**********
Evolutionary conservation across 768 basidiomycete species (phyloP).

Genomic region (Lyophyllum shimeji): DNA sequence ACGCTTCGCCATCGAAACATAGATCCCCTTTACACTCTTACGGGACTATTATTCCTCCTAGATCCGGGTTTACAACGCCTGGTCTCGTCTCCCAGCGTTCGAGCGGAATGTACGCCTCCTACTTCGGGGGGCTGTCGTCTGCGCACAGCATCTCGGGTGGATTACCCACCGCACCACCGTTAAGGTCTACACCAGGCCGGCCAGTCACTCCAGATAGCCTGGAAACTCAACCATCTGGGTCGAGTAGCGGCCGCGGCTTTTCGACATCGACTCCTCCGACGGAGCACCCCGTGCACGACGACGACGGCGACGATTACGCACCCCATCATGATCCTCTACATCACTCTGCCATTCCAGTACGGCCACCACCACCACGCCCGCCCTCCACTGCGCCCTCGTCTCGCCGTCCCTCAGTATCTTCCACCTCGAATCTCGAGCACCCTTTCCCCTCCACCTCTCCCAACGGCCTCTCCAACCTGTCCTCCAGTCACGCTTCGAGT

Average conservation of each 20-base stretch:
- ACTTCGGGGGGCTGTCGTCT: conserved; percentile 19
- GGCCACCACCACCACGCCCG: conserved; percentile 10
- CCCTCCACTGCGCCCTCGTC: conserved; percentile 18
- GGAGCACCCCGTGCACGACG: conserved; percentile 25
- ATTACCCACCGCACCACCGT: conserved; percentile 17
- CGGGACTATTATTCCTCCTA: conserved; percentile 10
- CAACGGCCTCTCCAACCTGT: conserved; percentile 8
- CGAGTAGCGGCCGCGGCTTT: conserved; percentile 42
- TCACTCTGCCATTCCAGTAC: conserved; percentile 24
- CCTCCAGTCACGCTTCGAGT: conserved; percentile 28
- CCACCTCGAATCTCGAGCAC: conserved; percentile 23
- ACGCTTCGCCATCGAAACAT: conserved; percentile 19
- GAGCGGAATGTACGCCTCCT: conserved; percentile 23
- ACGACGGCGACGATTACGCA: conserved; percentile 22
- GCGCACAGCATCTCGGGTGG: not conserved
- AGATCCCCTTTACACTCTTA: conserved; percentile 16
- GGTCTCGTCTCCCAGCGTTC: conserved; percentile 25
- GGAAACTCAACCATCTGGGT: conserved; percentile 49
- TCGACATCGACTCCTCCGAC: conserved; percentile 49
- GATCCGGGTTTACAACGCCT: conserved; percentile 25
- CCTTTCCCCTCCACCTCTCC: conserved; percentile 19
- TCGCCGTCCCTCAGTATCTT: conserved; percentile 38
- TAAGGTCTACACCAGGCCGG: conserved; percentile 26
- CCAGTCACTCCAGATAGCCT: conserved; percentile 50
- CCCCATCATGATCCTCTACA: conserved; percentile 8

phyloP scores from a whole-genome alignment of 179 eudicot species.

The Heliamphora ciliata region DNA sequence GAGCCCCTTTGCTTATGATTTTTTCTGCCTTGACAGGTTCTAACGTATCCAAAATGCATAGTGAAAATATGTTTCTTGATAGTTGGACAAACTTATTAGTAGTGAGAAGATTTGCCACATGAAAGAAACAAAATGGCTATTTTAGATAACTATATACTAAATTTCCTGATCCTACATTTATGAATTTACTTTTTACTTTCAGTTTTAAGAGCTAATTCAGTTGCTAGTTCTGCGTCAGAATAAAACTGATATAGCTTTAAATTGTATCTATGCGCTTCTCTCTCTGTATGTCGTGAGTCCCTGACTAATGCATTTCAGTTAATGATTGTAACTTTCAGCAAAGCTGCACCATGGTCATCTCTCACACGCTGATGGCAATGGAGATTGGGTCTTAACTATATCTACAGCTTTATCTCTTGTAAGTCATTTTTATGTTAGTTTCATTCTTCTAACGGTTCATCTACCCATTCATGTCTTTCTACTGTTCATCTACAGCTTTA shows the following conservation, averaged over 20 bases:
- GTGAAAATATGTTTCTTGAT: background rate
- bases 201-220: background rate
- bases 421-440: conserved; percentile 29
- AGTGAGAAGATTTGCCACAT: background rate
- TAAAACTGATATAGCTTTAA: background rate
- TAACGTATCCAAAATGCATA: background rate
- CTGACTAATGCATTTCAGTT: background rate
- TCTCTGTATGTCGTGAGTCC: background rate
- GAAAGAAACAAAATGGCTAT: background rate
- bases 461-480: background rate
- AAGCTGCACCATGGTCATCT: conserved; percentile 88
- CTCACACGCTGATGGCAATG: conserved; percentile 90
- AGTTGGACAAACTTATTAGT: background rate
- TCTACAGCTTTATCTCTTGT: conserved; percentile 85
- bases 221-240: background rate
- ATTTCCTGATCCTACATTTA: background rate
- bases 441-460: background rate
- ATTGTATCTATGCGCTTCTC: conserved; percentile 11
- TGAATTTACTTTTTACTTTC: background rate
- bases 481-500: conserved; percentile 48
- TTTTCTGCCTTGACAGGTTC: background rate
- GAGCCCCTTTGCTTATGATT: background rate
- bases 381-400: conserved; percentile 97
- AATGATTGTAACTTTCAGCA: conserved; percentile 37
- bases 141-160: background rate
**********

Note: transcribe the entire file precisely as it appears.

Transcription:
Evolutionary conservation across 768 basidiomycete species (phyloP).

Genomic region (Lyophyllum shimeji): DNA sequence ACGCTTCGCCATCGAAACATAGATCCCCTTTACACTCTTACGGGACTATTATTCCTCCTAGATCCGGGTTTACAACGCCTGGTCTCGTCTCCCAGCGTTCGAGCGGAATGTACGCCTCCTACTTCGGGGGGCTGTCGTCTGCGCACAGCATCTCGGGTGGATTACCCACCGCACCACCGTTAAGGTCTACACCAGGCCGGCCAGTCACTCCAGATAGCCTGGAAACTCAACCATCTGGGTCGAGTAGCGGCCGCGGCTTTTCGACATCGACTCCTCCGACGGAGCACCCCGTGCACGACGACGACGGCGACGATTACGCACCCCATCATGATCCTCTACATCACTCTGCCATTCCAGTACGGCCACCACCACCACGCCCGCCCTCCACTGCGCCCTCGTCTCGCCGTCCCTCAGTATCTTCCACCTCGAATCTCGAGCACCCTTTCCCCTCCACCTCTCCCAACGGCCTCTCCAACCTGTCCTCCAGTCACGCTTCGAGT

Average conservation of each 20-base stretch:
- ACTTCGGGGGGCTGTCGTCT: conserved; percentile 19
- GGCCACCACCACCACGCCCG: conserved; percentile 10
- CCCTCCACTGCGCCCTCGTC: conserved; percentile 18
- GGAGCACCCCGTGCACGACG: conserved; percentile 25
- ATTACCCACCGCACCACCGT: conserved; percentile 17
- CGGGACTATTATTCCTCCTA: conserved; percentile 10
- CAACGGCCTCTCCAACCTGT: conserved; percentile 8
- CGAGTAGCGGCCGCGGCTTT: conserved; percentile 42
- TCACTCTGCCATTCCAGTAC: conserved; percentile 24
- CCTCCAGTCACGCTTCGAGT: conserved; percentile 28
- CCACCTCGAATCTCGAGCAC: conserved; percentile 23
- ACGCTTCGCCATCGAAACAT: conserved; percentile 19
- GAGCGGAATGTACGCCTCCT: conserved; percentile 23
- ACGACGGCGACGATTACGCA: conserved; percentile 22
- GCGCACAGCATCTCGGGTGG: not conserved
- AGATCCCCTTTACACTCTTA: conserved; percentile 16
- GGTCTCGTCTCCCAGCGTTC: conserved; percentile 25
- GGAAACTCAACCATCTGGGT: conserved; percentile 49
- TCGACATCGACTCCTCCGAC: conserved; percentile 49
- GATCCGGGTTTACAACGCCT: conserved; percentile 25
- CCTTTCCCCTCCACCTCTCC: conserved; percentile 19
- TCGCCGTCCCTCAGTATCTT: conserved; percentile 38
- TAAGGTCTACACCAGGCCGG: conserved; percentile 26
- CCAGTCACTCCAGATAGCCT: conserved; percentile 50
- CCCCATCATGATCCTCTACA: conserved; percentile 8

phyloP scores from a whole-genome alignment of 179 eudicot species.

The Heliamphora ciliata region DNA sequence GAGCCCCTTTGCTTATGATTTTTTCTGCCTTGACAGGTTCTAACGTATCCAAAATGCATAGTGAAAATATGTTTCTTGATAGTTGGACAAACTTATTAGTAGTGAGAAGATTTGCCACATGAAAGAAACAAAATGGCTATTTTAGATAACTATATACTAAATTTCCTGATCCTACATTTATGAATTTACTTTTTACTTTCAGTTTTAAGAGCTAATTCAGTTGCTAGTTCTGCGTCAGAATAAAACTGATATAGCTTTAAATTGTATCTATGCGCTTCTCTCTCTGTATGTCGTGAGTCCCTGACTAATGCATTTCAGTTAATGATTGTAACTTTCAGCAAAGCTGCACCATGGTCATCTCTCACACGCTGATGGCAATGGAGATTGGGTCTTAACTATATCTACAGCTTTATCTCTTGTAAGTCATTTTTATGTTAGTTTCATTCTTCTAACGGTTCATCTACCCATTCATGTCTTTCTACTGTTCATCTACAGCTTTA shows the following conservation, averaged over 20 bases:
- GTGAAAATATGTTTCTTGAT: background rate
- bases 201-220: background rate
- bases 421-440: conserved; percentile 29
- AGTGAGAAGATTTGCCACAT: background rate
- TAAAACTGATATAGCTTTAA: background rate
- TAACGTATCCAAAATGCATA: background rate
- CTGACTAATGCATTTCAGTT: background rate
- TCTCTGTATGTCGTGAGTCC: background rate
- GAAAGAAACAAAATGGCTAT: background rate
- bases 461-480: background rate
- AAGCTGCACCATGGTCATCT: conserved; percentile 88
- CTCACACGCTGATGGCAATG: conserved; percentile 90
- AGTTGGACAAACTTATTAGT: background rate
- TCTACAGCTTTATCTCTTGT: conserved; percentile 85
- bases 221-240: background rate
- ATTTCCTGATCCTACATTTA: background rate
- bases 441-460: background rate
- ATTGTATCTATGCGCTTCTC: conserved; percentile 11
- TGAATTTACTTTTTACTTTC: background rate
- bases 481-500: conserved; percentile 48
- TTTTCTGCCTTGACAGGTTC: background rate
- GAGCCCCTTTGCTTATGATT: background rate
- bases 381-400: conserved; percentile 97
- AATGATTGTAACTTTCAGCA: conserved; percentile 37
- bases 141-160: background rate